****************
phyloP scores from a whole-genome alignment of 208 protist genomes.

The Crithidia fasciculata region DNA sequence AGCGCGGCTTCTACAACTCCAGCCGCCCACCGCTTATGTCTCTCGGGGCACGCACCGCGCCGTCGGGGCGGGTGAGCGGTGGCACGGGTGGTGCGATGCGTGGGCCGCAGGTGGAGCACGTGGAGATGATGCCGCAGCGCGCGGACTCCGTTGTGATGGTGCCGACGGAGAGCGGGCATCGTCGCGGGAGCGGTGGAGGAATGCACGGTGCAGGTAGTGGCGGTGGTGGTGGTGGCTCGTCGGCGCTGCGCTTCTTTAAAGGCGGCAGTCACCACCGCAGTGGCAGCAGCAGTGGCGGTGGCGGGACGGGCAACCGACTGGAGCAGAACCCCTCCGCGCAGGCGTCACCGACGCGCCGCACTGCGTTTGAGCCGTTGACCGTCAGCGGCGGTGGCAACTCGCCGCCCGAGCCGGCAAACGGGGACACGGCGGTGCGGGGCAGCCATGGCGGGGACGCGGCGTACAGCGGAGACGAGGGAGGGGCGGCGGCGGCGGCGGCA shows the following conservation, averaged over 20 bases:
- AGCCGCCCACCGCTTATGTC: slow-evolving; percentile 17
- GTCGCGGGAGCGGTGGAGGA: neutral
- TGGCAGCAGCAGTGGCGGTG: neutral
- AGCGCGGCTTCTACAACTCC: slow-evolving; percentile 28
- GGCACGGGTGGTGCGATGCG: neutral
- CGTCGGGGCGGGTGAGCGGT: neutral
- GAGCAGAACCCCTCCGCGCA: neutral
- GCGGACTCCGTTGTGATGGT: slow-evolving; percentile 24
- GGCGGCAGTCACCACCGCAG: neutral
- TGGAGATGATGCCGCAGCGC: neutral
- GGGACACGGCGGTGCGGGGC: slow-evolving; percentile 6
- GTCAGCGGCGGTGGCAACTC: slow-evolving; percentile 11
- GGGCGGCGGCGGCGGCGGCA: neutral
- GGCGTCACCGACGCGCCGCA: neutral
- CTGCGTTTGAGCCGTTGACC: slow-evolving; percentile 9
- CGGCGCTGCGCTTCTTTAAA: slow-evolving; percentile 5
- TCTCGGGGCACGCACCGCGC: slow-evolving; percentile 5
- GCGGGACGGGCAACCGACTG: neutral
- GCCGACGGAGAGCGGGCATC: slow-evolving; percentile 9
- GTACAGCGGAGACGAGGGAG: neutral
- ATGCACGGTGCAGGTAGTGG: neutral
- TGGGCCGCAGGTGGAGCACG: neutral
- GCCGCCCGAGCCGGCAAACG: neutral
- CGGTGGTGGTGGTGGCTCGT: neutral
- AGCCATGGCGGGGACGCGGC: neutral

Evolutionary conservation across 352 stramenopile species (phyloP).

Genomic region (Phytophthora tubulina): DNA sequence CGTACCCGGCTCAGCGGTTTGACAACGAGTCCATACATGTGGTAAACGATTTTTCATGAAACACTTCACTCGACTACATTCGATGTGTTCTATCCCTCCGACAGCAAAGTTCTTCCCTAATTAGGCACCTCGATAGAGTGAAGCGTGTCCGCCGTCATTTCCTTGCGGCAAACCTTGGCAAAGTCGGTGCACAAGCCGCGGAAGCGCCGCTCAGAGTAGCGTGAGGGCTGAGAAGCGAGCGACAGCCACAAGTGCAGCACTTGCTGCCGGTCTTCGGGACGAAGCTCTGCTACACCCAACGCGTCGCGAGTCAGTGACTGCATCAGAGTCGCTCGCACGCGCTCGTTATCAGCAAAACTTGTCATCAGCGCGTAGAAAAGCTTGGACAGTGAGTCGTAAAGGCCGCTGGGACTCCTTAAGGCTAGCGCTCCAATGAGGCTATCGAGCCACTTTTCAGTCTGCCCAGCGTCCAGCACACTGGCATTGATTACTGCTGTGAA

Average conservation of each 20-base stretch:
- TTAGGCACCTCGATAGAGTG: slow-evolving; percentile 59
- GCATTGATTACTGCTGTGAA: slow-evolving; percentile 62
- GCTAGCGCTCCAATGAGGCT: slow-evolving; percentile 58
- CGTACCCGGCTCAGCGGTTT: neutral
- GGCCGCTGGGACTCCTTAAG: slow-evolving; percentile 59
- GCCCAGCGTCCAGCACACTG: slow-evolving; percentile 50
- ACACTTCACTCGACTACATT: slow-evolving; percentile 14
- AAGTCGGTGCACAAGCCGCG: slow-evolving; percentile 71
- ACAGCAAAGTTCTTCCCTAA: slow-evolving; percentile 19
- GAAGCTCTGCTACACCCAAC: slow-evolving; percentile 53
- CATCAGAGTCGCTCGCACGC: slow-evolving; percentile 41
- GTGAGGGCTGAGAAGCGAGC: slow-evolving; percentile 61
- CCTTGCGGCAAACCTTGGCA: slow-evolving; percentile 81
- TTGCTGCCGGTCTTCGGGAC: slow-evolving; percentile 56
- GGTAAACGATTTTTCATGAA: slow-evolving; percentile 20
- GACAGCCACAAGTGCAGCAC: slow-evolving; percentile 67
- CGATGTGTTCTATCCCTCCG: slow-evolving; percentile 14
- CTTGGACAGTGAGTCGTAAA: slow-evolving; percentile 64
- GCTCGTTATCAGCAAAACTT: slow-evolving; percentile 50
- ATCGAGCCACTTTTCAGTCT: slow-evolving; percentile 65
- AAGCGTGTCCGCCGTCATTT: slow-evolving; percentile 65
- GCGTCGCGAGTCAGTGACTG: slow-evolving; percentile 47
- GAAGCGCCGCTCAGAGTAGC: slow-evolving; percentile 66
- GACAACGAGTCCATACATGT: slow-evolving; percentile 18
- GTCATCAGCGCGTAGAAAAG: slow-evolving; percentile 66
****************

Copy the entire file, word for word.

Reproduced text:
phyloP scores from a whole-genome alignment of 208 protist genomes.

The Crithidia fasciculata region DNA sequence AGCGCGGCTTCTACAACTCCAGCCGCCCACCGCTTATGTCTCTCGGGGCACGCACCGCGCCGTCGGGGCGGGTGAGCGGTGGCACGGGTGGTGCGATGCGTGGGCCGCAGGTGGAGCACGTGGAGATGATGCCGCAGCGCGCGGACTCCGTTGTGATGGTGCCGACGGAGAGCGGGCATCGTCGCGGGAGCGGTGGAGGAATGCACGGTGCAGGTAGTGGCGGTGGTGGTGGTGGCTCGTCGGCGCTGCGCTTCTTTAAAGGCGGCAGTCACCACCGCAGTGGCAGCAGCAGTGGCGGTGGCGGGACGGGCAACCGACTGGAGCAGAACCCCTCCGCGCAGGCGTCACCGACGCGCCGCACTGCGTTTGAGCCGTTGACCGTCAGCGGCGGTGGCAACTCGCCGCCCGAGCCGGCAAACGGGGACACGGCGGTGCGGGGCAGCCATGGCGGGGACGCGGCGTACAGCGGAGACGAGGGAGGGGCGGCGGCGGCGGCGGCA shows the following conservation, averaged over 20 bases:
- AGCCGCCCACCGCTTATGTC: slow-evolving; percentile 17
- GTCGCGGGAGCGGTGGAGGA: neutral
- TGGCAGCAGCAGTGGCGGTG: neutral
- AGCGCGGCTTCTACAACTCC: slow-evolving; percentile 28
- GGCACGGGTGGTGCGATGCG: neutral
- CGTCGGGGCGGGTGAGCGGT: neutral
- GAGCAGAACCCCTCCGCGCA: neutral
- GCGGACTCCGTTGTGATGGT: slow-evolving; percentile 24
- GGCGGCAGTCACCACCGCAG: neutral
- TGGAGATGATGCCGCAGCGC: neutral
- GGGACACGGCGGTGCGGGGC: slow-evolving; percentile 6
- GTCAGCGGCGGTGGCAACTC: slow-evolving; percentile 11
- GGGCGGCGGCGGCGGCGGCA: neutral
- GGCGTCACCGACGCGCCGCA: neutral
- CTGCGTTTGAGCCGTTGACC: slow-evolving; percentile 9
- CGGCGCTGCGCTTCTTTAAA: slow-evolving; percentile 5
- TCTCGGGGCACGCACCGCGC: slow-evolving; percentile 5
- GCGGGACGGGCAACCGACTG: neutral
- GCCGACGGAGAGCGGGCATC: slow-evolving; percentile 9
- GTACAGCGGAGACGAGGGAG: neutral
- ATGCACGGTGCAGGTAGTGG: neutral
- TGGGCCGCAGGTGGAGCACG: neutral
- GCCGCCCGAGCCGGCAAACG: neutral
- CGGTGGTGGTGGTGGCTCGT: neutral
- AGCCATGGCGGGGACGCGGC: neutral

Evolutionary conservation across 352 stramenopile species (phyloP).

Genomic region (Phytophthora tubulina): DNA sequence CGTACCCGGCTCAGCGGTTTGACAACGAGTCCATACATGTGGTAAACGATTTTTCATGAAACACTTCACTCGACTACATTCGATGTGTTCTATCCCTCCGACAGCAAAGTTCTTCCCTAATTAGGCACCTCGATAGAGTGAAGCGTGTCCGCCGTCATTTCCTTGCGGCAAACCTTGGCAAAGTCGGTGCACAAGCCGCGGAAGCGCCGCTCAGAGTAGCGTGAGGGCTGAGAAGCGAGCGACAGCCACAAGTGCAGCACTTGCTGCCGGTCTTCGGGACGAAGCTCTGCTACACCCAACGCGTCGCGAGTCAGTGACTGCATCAGAGTCGCTCGCACGCGCTCGTTATCAGCAAAACTTGTCATCAGCGCGTAGAAAAGCTTGGACAGTGAGTCGTAAAGGCCGCTGGGACTCCTTAAGGCTAGCGCTCCAATGAGGCTATCGAGCCACTTTTCAGTCTGCCCAGCGTCCAGCACACTGGCATTGATTACTGCTGTGAA

Average conservation of each 20-base stretch:
- TTAGGCACCTCGATAGAGTG: slow-evolving; percentile 59
- GCATTGATTACTGCTGTGAA: slow-evolving; percentile 62
- GCTAGCGCTCCAATGAGGCT: slow-evolving; percentile 58
- CGTACCCGGCTCAGCGGTTT: neutral
- GGCCGCTGGGACTCCTTAAG: slow-evolving; percentile 59
- GCCCAGCGTCCAGCACACTG: slow-evolving; percentile 50
- ACACTTCACTCGACTACATT: slow-evolving; percentile 14
- AAGTCGGTGCACAAGCCGCG: slow-evolving; percentile 71
- ACAGCAAAGTTCTTCCCTAA: slow-evolving; percentile 19
- GAAGCTCTGCTACACCCAAC: slow-evolving; percentile 53
- CATCAGAGTCGCTCGCACGC: slow-evolving; percentile 41
- GTGAGGGCTGAGAAGCGAGC: slow-evolving; percentile 61
- CCTTGCGGCAAACCTTGGCA: slow-evolving; percentile 81
- TTGCTGCCGGTCTTCGGGAC: slow-evolving; percentile 56
- GGTAAACGATTTTTCATGAA: slow-evolving; percentile 20
- GACAGCCACAAGTGCAGCAC: slow-evolving; percentile 67
- CGATGTGTTCTATCCCTCCG: slow-evolving; percentile 14
- CTTGGACAGTGAGTCGTAAA: slow-evolving; percentile 64
- GCTCGTTATCAGCAAAACTT: slow-evolving; percentile 50
- ATCGAGCCACTTTTCAGTCT: slow-evolving; percentile 65
- AAGCGTGTCCGCCGTCATTT: slow-evolving; percentile 65
- GCGTCGCGAGTCAGTGACTG: slow-evolving; percentile 47
- GAAGCGCCGCTCAGAGTAGC: slow-evolving; percentile 66
- GACAACGAGTCCATACATGT: slow-evolving; percentile 18
- GTCATCAGCGCGTAGAAAAG: slow-evolving; percentile 66